The Regulation clarifies that official controls may be carried out on all operators at all stages of production, processing, distribution and use of animals, goods, substances, materials or objects subject to by agri-food chain rules. Operators are therefore required to cooperate with authorities and give access to their equipment, means of transport, premises, computers, documents and other relevant information, and animals and goods under their control.

Moreover, authorities are required to keep a register of all operators subject to official controls. Operators must therefore provide authorities with information on their activities, including tele- and online sales and the places under their controls. However, in order to ease the administrative burden, authorities may instead use information from lists that already exist for other purposes, and certain operators can be exempted if registration would be disproportionate, considering the risk level of the operator’s activities.

Further, mandatory fees are imposed on operators for certain controls, including controls carried out in slaughterhouses, cutting plants, milk production, fishery and aquaculture; controls at border control posts; animals, animal products and plants; certain goods from third countries and controls to follow up on non-compliance. Depending on the particular type of control, fees may be a flat fee, the cost of the actual control(s) or set fees determined by the Regulation. In addition, new transparency rules require Member States to publish details on the methods and data used to calculate the fees, the fees for each category of operators and controls, as well as a breakdown of costs.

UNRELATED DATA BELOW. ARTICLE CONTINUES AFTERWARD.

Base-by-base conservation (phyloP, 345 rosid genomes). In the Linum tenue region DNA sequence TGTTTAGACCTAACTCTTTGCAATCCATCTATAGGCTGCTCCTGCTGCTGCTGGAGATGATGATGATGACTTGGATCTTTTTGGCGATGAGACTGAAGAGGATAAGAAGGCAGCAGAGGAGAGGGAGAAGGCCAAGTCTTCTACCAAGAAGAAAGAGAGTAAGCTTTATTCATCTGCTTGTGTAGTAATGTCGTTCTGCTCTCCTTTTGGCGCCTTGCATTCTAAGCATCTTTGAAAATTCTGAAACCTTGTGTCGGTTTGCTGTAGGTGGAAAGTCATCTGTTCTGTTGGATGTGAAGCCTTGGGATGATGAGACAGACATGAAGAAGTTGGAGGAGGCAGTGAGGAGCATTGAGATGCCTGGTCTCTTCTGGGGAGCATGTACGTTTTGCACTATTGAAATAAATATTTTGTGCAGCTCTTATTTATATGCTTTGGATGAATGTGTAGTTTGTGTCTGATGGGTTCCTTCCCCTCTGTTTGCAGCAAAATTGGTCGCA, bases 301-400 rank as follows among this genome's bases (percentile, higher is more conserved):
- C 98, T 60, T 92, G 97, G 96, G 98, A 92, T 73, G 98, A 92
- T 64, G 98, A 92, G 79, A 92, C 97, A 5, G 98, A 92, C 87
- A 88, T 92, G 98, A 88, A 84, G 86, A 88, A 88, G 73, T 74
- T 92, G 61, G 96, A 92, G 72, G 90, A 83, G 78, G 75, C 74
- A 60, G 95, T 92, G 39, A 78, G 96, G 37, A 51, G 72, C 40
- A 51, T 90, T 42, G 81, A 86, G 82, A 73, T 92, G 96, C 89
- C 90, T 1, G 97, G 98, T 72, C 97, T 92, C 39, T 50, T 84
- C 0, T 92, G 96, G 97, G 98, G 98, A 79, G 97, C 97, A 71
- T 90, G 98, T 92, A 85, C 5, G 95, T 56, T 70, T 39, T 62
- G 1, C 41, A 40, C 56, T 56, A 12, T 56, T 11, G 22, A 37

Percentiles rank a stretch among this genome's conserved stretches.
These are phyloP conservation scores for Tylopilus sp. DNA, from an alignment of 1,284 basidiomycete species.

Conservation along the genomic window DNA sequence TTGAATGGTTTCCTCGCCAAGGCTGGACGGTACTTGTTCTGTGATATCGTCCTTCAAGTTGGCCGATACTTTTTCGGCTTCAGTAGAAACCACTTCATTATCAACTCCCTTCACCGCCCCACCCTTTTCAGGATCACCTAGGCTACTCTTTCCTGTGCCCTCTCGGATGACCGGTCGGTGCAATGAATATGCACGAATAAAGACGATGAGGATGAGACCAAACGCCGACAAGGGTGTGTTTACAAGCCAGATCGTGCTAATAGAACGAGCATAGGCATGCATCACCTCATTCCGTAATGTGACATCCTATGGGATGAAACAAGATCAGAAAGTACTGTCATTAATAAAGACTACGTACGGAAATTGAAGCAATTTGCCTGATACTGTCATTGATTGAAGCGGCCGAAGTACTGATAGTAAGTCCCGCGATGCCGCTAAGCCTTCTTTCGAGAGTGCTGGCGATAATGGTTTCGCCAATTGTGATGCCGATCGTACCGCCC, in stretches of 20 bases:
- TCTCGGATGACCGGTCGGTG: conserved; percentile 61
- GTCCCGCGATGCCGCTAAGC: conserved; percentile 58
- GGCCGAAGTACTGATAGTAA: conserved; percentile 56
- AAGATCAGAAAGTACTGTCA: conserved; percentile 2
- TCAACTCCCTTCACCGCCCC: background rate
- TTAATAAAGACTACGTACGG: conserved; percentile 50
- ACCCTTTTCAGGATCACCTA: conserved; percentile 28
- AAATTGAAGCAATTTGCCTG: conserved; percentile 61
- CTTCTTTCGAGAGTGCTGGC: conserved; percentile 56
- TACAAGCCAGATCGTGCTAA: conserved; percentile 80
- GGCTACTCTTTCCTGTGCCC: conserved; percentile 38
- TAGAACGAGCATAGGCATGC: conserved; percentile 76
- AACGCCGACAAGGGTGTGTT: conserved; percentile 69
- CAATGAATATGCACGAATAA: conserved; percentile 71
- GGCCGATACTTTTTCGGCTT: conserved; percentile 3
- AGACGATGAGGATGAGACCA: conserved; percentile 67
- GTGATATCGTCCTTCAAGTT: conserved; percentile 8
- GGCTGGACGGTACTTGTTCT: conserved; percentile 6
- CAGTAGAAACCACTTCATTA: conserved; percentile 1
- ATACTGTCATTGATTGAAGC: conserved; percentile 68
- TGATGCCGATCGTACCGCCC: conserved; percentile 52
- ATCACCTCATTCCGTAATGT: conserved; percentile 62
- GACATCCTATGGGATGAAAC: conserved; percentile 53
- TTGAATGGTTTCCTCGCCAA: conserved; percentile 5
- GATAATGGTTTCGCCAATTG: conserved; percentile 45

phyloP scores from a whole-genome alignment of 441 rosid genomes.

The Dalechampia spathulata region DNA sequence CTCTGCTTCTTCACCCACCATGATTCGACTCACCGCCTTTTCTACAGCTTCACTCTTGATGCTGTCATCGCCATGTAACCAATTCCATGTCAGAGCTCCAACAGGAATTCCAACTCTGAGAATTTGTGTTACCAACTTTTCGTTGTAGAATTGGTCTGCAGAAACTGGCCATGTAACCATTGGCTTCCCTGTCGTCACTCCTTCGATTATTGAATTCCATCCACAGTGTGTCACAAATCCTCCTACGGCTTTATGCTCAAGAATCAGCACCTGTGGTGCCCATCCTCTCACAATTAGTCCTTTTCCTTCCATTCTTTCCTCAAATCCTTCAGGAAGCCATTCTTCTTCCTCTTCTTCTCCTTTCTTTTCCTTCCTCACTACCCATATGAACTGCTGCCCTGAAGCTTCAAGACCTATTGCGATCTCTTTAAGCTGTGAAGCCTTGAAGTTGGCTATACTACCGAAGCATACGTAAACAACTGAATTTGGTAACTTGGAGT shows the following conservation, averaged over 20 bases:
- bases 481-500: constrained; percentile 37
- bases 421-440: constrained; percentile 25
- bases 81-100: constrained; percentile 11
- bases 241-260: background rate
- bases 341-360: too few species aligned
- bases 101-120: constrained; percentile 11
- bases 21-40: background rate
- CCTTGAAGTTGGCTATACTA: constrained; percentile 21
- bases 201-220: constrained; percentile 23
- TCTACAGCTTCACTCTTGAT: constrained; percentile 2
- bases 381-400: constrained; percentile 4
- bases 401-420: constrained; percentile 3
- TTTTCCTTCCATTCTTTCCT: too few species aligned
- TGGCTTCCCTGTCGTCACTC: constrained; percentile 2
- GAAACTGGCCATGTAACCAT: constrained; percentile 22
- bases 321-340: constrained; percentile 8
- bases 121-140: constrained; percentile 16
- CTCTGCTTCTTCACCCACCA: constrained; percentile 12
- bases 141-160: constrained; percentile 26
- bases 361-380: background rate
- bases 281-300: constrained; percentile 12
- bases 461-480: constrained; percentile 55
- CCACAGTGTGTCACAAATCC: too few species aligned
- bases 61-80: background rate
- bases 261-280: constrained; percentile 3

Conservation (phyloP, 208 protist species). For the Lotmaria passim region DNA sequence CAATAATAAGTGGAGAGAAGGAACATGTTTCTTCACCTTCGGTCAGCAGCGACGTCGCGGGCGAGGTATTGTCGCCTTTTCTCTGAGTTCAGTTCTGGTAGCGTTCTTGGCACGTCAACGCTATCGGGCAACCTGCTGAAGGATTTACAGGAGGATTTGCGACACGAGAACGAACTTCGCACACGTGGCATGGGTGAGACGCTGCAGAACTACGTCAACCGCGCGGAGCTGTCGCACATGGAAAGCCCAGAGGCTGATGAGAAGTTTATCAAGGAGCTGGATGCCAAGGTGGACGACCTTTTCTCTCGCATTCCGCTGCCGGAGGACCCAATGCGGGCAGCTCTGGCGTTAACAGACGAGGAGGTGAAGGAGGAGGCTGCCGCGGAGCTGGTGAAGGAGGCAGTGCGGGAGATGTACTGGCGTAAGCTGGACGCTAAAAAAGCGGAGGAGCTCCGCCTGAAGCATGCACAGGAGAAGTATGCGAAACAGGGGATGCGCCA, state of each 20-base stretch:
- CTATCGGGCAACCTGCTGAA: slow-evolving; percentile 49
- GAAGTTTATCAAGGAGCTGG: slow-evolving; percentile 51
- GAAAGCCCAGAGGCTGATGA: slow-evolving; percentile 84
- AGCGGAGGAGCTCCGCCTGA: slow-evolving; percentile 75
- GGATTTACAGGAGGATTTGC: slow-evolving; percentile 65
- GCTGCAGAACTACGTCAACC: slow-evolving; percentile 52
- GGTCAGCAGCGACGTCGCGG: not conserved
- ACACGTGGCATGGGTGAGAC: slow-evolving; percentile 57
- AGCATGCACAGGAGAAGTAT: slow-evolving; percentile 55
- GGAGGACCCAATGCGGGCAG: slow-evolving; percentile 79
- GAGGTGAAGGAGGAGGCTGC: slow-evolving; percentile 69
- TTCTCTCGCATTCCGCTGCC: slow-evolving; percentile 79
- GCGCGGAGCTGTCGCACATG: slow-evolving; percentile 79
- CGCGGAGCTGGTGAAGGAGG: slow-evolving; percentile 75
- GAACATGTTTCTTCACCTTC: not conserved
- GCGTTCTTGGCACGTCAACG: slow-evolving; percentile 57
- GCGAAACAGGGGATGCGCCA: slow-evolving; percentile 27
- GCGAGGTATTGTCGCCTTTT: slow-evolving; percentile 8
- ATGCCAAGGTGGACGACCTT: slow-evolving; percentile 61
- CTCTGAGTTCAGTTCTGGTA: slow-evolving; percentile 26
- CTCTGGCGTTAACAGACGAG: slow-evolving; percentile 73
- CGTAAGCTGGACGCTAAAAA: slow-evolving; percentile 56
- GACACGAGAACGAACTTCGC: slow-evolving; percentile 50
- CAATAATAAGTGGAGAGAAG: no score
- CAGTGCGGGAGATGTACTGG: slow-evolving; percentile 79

Delegation of official control activities

The Regulation provides that Member States may delegate official controls and other official activities to delegated bodies or a natural person. In order to do so, the delegation must be in writing and describe the delegated tasks; the delegated body must have the necessary expertise, equipment, and qualified and experienced staff; and the delegated body must be impartial, free from conflict of interests and accredited. Authorities are further required to carry out audits or inspections of the delegated body. The competence to take enforcement measures in case of non-compliance remains with the authorities and may therefore not be delegated.